Poseur By Bunkong Tuon


For Sophetra

I had always wanted the bike
the neighbor kid had:
a silver Californian Mongoose,
the one Cru Jones backflips
on in the movie “Rad.”
After the divorce his mother
gave that neighbor kid everything:
a Mongoose, then a GT,
after the goose was stolen
by one of my friends.
He also had a Tony Hawk
skateboard, but he couldn’t do shit
on that board or on the bike.
He pranced around
with his brand new GT,
and we wanted to punch in his face.
I begged and begged
Grandma for a new bike.
“It’s my birthday,” I told her,
“The birthday kid gets presents
in America!”
She sat quietly on the floor
chopping pork on the cutting board.

But one day, Grandma took me
to the Northgate Shopping Center.
We walked along the road
that led to Route One.
Cars flew past,
some honked,
eyes staring
at an Asian grandmother
in pale blown sarong
and her grandchild
in skinny blue jeans.
At Central Cycles
they lined those bikes
on rack upon rack,
where those geese hung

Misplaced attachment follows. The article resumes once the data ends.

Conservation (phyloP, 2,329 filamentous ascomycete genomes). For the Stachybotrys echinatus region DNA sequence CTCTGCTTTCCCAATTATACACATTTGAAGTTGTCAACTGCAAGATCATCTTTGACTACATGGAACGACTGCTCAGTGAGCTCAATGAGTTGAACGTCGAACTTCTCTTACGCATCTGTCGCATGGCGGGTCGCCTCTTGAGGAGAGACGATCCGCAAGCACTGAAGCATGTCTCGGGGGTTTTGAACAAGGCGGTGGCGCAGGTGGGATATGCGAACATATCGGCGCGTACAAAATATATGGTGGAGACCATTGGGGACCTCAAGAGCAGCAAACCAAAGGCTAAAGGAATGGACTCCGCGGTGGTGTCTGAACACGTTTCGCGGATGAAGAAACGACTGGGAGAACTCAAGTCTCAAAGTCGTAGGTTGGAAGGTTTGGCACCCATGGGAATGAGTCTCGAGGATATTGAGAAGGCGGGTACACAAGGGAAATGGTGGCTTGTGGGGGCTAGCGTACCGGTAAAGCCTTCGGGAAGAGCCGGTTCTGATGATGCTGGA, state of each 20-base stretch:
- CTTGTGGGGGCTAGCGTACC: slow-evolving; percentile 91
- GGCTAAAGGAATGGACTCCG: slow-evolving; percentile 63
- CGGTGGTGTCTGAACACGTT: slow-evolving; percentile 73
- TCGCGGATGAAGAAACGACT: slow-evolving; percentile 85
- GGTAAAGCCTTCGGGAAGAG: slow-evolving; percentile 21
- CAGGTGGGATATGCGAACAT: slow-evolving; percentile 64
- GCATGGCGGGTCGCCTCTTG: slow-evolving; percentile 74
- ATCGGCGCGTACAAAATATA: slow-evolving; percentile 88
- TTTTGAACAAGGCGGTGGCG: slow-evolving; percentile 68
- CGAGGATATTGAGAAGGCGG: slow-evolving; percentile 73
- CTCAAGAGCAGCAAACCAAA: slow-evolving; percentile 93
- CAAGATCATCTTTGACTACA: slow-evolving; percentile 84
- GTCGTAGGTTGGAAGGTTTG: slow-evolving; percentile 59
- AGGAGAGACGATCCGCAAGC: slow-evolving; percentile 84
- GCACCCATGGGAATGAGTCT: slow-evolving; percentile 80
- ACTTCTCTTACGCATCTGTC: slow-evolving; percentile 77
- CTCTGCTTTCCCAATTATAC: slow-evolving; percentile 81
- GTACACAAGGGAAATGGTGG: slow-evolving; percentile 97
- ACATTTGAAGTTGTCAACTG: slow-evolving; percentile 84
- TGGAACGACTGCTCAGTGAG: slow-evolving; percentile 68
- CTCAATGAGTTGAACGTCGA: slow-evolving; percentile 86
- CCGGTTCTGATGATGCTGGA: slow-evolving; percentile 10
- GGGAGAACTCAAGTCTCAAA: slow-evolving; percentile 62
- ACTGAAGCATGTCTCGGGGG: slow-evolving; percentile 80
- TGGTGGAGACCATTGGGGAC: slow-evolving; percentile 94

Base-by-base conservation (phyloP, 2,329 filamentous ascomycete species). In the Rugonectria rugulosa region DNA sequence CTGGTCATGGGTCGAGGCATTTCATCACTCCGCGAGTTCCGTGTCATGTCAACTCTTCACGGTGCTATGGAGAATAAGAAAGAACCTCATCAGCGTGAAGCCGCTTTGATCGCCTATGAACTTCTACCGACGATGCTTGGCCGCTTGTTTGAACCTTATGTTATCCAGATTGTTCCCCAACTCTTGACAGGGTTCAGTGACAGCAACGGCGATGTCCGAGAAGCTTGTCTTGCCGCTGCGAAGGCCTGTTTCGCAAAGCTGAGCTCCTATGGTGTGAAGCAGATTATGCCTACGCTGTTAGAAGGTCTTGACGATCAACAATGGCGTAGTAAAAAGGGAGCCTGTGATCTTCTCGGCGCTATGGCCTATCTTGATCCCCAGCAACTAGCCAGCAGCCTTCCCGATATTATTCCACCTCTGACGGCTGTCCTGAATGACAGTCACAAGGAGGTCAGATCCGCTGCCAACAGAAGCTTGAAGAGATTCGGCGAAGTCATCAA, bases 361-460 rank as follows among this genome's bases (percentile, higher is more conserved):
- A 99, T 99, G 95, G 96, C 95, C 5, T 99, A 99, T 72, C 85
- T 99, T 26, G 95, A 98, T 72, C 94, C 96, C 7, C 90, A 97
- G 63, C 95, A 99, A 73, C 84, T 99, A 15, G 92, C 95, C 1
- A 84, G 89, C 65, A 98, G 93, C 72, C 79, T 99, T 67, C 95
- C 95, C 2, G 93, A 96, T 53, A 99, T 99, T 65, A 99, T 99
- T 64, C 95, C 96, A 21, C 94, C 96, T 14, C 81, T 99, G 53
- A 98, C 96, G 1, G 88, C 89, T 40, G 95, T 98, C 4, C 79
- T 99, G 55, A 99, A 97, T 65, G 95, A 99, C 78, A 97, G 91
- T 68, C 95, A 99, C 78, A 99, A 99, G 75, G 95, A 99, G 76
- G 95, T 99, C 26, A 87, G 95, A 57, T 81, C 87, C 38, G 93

upside down over our heads,
as if they were in mid-flight.
She asked for the price,
and when I told her, she said
we couldn’t afford them,
not with her government money.
So we walked over to Kmart,
went through the Girls’, the Boys’,
the Women’s, the Men’s,
took a left at Electronics,
‘til we reached Toys, where the bikes
sat heavy, solid, like ten-ton trucks:
Huffy’s, Murray’s, and Ken’s.
They didn’t need to be chained down.
They looked lazy, complacent, domesticated.

That afternoon, I rode my new Huffy
around the neighborhood, jumped off a curb,
popped a wheelie, bunny-hopped
onto the same curb when the back wheel
wouldn’t lift and I slammed.
The neighbor kid saw what happened,
rode over and smirked, “Nice bike.”
I got up, yelled as he rode away,
“At least, I have the balls
to do stuff. Friggin’ Poseur!”
I walked my bike home, head down,
hands scraped, shin torn.

By Bunkong Tuon


Bunkong Tuon is a writer and critic working at Union College, in Schenectady, NY. His poetry has been nominated several times for the Pushcart Prize, and has appeared in Chiron Review, Paterson Literary Review, Consequence, Poetry Quarterly, The Mekong Review, Numéro Cinq, Nerve Cowboy, and others. Gruel, his full-length poetry collection, was published in 2015 (NYQ Books). And So I Was Blessed, his second collection, is forthcoming.

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